Freelance graphic design is often a desirable means of employment because of schedule flexibility, the opportunity to “own your work” and the possibility of higher income. But freelance graphic design isn’t something I suggest jumping into without careful consideration. Before making the decision for myself, I spoke with a number of seasoned professionals, and their overwhelming response was that designers all too often decide to give it a go on their own before fully learning their craft. However, if you do decide to give freelancing a go, here’s an inside look at my own path, plus tips about a few things I've learned along the way.
Prior to receiving my Bachelor of Fine Arts in Graphic Communications, I was involved in the design community and did an internship in a major advertising agency. After graduation, I worked at the studio of one of my professors. From there, I went on to work at an in-house design department for a large corporation. However lowly it was, it taught me how to design for e-commerce and demonstrated how the in-house design environment worked. All of these experiences were valuable and contributed to my overall awareness and general understanding of the industry.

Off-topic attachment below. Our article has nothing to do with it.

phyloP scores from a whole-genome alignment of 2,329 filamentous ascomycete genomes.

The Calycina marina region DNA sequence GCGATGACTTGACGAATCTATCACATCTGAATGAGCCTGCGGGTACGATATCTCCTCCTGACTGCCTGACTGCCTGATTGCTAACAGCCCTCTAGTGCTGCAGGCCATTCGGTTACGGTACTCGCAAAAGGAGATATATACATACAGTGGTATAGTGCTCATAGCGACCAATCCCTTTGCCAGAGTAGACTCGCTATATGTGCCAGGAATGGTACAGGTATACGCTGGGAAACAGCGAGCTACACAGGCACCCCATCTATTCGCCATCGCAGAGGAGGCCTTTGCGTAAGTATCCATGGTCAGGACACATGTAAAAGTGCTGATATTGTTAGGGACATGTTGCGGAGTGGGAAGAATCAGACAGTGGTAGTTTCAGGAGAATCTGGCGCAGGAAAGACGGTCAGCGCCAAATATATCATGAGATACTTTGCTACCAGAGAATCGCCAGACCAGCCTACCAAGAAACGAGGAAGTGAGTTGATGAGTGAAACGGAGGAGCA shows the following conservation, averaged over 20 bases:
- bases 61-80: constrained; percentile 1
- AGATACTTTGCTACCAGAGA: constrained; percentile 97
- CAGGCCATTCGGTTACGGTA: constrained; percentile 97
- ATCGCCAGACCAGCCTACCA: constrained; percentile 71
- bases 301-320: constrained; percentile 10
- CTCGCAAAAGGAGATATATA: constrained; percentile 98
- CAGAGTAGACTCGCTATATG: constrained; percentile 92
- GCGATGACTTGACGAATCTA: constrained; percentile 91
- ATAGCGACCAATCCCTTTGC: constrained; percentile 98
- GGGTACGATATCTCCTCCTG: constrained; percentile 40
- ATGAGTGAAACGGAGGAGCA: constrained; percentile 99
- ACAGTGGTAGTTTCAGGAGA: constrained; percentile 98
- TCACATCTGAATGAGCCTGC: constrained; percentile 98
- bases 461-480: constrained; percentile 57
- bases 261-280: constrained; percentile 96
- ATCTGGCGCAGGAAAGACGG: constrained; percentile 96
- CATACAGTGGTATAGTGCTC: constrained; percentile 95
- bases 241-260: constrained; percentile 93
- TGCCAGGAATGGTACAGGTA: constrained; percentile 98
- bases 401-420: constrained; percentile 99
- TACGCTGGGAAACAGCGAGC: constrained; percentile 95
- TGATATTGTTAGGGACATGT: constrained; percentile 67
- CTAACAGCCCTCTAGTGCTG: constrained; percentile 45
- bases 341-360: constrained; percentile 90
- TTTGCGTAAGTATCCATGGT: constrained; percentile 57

After the internship and the smaller studio and corporate design positions, I landed a permanent position at a major player in terms of branding and design. This is where I experienced the greatest opportunity to grow in all aspects of design: design and layout, typography, technical skills, presentation and communication skills, and, most importantly, the business of graphic design.
Larger studios have a collective depth of experience and they’ve solidified client relationships that were years in the making. They also have the client base to keep work coming in, and, to that extent, you can quickly gain momentum and learn from a variety of fields. The professionals working in a larger studio often have 10, 15 or 20 years of experience—sometimes even more. Your ability to absorb their collective knowledge and put that into practice is tantamount to your success as a freelancer.